While primary consumers include insects, it also means seed-eating birds such as Larks, Cardinals, Finches and Sparrows. In California, environmental toxins and hunting have often threatened our higher-in-the-food-chain predators such as the California Condor and Brown Pelican. Unfortunately, climate change is beginning to threaten the smaller birds too—the ones we may sometimes take for granted as an inherent part of our springtime surroundings.
Madrone Audubon Society are involved with a phenology program designed by Sandy DeSimone of Starr Ranch Sanctuary. Their local paper, The Petaluma Argus Courier, recently intervied chapter members about the volunteer program.
Beginning last month, a group of 10 volunteers armed with clipboards, binoculars and data sheets began to observe the changes and behaviors of a handful of plants and birds as well as an animal at Paula Lane Open Space Preserve, logging their findings into the USA National Phenology Network “Nature’s Notebook” database, which gives scientists access to aggregated data from participants around the nation to inform their research.
A team of about five volunteers is also undergoing monthly observations of the migratory cliff swallow population that makes its home each year at the Petaluma River Bridge from March until August, according to Susan Kirks, a Petaluma resident who’s spearheading the local efforts sponsored by the Santa Rosa-based Madrone Audubon Society...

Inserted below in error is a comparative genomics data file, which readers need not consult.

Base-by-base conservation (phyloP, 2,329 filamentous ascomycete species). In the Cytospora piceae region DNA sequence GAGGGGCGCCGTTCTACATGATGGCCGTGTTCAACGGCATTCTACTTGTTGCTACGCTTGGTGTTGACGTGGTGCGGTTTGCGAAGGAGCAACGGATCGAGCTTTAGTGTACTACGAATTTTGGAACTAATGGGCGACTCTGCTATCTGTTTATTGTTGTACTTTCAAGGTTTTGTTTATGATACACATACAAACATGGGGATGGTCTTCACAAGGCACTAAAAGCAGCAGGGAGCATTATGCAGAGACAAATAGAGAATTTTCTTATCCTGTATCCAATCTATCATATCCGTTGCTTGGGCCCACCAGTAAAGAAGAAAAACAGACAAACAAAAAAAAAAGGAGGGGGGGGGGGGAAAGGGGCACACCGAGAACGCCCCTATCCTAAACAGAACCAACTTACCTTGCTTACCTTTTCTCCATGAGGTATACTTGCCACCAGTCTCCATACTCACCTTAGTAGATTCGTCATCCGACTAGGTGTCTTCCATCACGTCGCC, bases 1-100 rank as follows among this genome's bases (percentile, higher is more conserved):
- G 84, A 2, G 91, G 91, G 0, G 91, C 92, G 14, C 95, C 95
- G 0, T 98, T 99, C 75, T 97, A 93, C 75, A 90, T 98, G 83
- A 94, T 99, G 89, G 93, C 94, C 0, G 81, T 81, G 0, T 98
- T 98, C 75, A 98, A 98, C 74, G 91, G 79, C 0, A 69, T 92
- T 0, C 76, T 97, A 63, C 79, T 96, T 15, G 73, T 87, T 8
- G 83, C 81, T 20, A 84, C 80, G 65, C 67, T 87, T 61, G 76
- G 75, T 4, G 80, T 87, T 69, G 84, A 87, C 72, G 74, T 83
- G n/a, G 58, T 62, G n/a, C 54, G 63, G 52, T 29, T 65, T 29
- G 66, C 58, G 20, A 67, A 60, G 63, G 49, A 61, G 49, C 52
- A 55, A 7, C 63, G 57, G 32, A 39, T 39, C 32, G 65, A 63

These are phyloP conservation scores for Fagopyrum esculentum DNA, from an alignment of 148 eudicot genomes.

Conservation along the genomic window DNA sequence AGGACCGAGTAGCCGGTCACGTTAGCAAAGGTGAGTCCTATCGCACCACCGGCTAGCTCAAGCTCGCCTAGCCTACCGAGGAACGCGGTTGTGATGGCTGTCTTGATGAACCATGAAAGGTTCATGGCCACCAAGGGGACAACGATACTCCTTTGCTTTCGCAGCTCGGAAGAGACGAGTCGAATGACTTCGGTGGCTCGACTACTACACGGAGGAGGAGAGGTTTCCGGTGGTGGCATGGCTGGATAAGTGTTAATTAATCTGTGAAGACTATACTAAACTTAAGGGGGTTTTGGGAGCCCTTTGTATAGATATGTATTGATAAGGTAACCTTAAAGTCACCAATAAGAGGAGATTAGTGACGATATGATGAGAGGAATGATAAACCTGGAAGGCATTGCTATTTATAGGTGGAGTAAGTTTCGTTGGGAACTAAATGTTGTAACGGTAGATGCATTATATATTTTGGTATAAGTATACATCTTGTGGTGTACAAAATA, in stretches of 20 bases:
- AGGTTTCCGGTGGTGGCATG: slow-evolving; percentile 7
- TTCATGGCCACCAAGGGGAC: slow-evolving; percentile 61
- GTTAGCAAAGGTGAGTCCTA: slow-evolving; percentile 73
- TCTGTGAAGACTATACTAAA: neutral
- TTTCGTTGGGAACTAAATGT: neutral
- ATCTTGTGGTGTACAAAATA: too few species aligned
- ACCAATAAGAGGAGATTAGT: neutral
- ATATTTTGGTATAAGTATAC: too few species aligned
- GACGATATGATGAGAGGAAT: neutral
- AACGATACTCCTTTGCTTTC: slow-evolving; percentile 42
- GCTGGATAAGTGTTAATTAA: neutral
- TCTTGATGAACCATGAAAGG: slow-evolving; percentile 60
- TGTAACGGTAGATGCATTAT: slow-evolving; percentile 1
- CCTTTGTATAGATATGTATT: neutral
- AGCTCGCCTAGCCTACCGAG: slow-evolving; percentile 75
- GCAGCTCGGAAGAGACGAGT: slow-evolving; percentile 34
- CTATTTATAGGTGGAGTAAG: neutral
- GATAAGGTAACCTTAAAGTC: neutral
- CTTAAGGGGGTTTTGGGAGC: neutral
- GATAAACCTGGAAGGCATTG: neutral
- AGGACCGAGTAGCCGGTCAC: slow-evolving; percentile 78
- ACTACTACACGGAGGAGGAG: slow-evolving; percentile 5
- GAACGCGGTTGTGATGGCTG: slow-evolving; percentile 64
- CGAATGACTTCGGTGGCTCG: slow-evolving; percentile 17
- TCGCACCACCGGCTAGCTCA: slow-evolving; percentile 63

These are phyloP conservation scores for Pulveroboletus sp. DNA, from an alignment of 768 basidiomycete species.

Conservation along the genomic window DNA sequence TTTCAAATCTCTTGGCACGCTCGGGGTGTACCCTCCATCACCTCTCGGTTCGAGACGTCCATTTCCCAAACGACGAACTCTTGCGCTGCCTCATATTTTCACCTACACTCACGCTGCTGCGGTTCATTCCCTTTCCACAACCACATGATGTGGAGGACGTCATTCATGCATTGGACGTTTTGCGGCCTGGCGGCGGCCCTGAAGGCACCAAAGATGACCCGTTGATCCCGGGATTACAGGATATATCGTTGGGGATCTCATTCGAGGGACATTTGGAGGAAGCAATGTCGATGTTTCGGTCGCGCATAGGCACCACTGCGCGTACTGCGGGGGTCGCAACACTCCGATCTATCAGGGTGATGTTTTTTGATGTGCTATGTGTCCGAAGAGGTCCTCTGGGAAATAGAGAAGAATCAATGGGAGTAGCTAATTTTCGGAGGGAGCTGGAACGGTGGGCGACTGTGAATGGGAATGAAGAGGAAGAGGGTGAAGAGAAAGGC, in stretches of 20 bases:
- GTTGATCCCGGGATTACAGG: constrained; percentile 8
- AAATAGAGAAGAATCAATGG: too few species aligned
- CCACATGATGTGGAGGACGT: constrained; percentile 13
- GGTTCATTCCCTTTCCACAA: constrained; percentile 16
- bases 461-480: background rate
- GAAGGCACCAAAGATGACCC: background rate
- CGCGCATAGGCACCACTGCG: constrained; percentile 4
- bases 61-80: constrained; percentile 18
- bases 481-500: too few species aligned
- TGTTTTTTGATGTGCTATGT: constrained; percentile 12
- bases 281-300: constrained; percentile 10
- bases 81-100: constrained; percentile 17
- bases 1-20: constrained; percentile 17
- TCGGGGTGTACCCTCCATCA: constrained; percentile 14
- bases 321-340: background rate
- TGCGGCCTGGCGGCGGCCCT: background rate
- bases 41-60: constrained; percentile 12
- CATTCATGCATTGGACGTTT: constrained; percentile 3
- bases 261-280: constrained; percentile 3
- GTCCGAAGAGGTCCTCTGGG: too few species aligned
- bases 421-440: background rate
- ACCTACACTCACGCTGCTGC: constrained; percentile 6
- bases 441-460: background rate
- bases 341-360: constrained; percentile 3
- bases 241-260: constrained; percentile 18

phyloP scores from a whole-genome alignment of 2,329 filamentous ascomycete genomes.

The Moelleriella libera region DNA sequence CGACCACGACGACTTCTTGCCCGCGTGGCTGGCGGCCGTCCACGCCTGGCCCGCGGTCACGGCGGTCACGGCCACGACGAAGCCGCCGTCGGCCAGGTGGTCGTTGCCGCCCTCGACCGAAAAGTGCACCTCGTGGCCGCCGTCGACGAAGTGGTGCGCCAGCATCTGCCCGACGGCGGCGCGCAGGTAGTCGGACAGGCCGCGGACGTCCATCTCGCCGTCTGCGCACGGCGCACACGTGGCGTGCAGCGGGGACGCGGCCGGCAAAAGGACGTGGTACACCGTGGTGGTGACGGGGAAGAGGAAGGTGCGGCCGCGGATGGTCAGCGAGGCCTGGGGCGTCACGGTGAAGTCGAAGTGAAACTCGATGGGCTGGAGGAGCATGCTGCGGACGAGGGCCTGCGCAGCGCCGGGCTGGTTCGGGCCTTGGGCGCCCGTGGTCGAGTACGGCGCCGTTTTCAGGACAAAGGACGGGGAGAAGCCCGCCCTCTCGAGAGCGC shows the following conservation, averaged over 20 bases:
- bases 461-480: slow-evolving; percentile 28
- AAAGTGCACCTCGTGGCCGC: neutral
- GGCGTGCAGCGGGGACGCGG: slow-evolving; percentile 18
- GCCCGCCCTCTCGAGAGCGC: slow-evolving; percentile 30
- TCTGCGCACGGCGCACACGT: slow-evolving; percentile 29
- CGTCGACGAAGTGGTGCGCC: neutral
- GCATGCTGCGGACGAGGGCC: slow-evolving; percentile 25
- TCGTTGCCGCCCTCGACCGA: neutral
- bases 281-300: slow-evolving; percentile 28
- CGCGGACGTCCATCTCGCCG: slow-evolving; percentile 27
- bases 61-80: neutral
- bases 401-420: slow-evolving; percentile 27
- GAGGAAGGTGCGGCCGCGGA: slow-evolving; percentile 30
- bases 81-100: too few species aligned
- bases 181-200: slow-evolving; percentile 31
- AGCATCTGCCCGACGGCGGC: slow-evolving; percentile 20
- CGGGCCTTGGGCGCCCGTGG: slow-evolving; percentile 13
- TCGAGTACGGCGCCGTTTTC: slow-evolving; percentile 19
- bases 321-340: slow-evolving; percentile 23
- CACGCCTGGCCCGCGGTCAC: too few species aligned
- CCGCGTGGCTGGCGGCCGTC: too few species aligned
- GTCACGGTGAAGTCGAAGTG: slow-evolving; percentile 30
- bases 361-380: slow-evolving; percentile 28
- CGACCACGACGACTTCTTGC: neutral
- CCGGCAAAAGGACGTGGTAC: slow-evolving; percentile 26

As part of the project that kicked off the week of May 16, trained volunteers spend about an hour and a half at the preserve once a month to record observations on nine bird species — including several that have been identified by the National Audubon Society as being threatened by climate change — as well as four native and non-native plant species, while also tracking the behavior of the mule deer that populate the land, Kirks said.
Read the rest of the article here.
The California State Senate last week approved importat climate change legislation that addresses the role that farms and other working lands play in reaching the state's goals for reducing carbon emissions. In particular, Senate Bill 1386 will make it state policy that protecting and managing natural and working lands is key to meeting California’s climate change goals, and directs all relevant state agencies to consider this policy when conducting their work.
Despite significant improvements as a result of emissions regulations, air pollution continues to be a significant problem for Californians, according to data recently released by the American Lung Association. The organization’s 2016 State of the Air report concludes that seven of the ten worst cities in the United States for air pollution are located in California. Los Angeles leads the nation for ozone pollution, while Bakersfield is the worst in the nation for particulate pollution. The report adds that eight out of ten Californians live in an area with unhealthful air.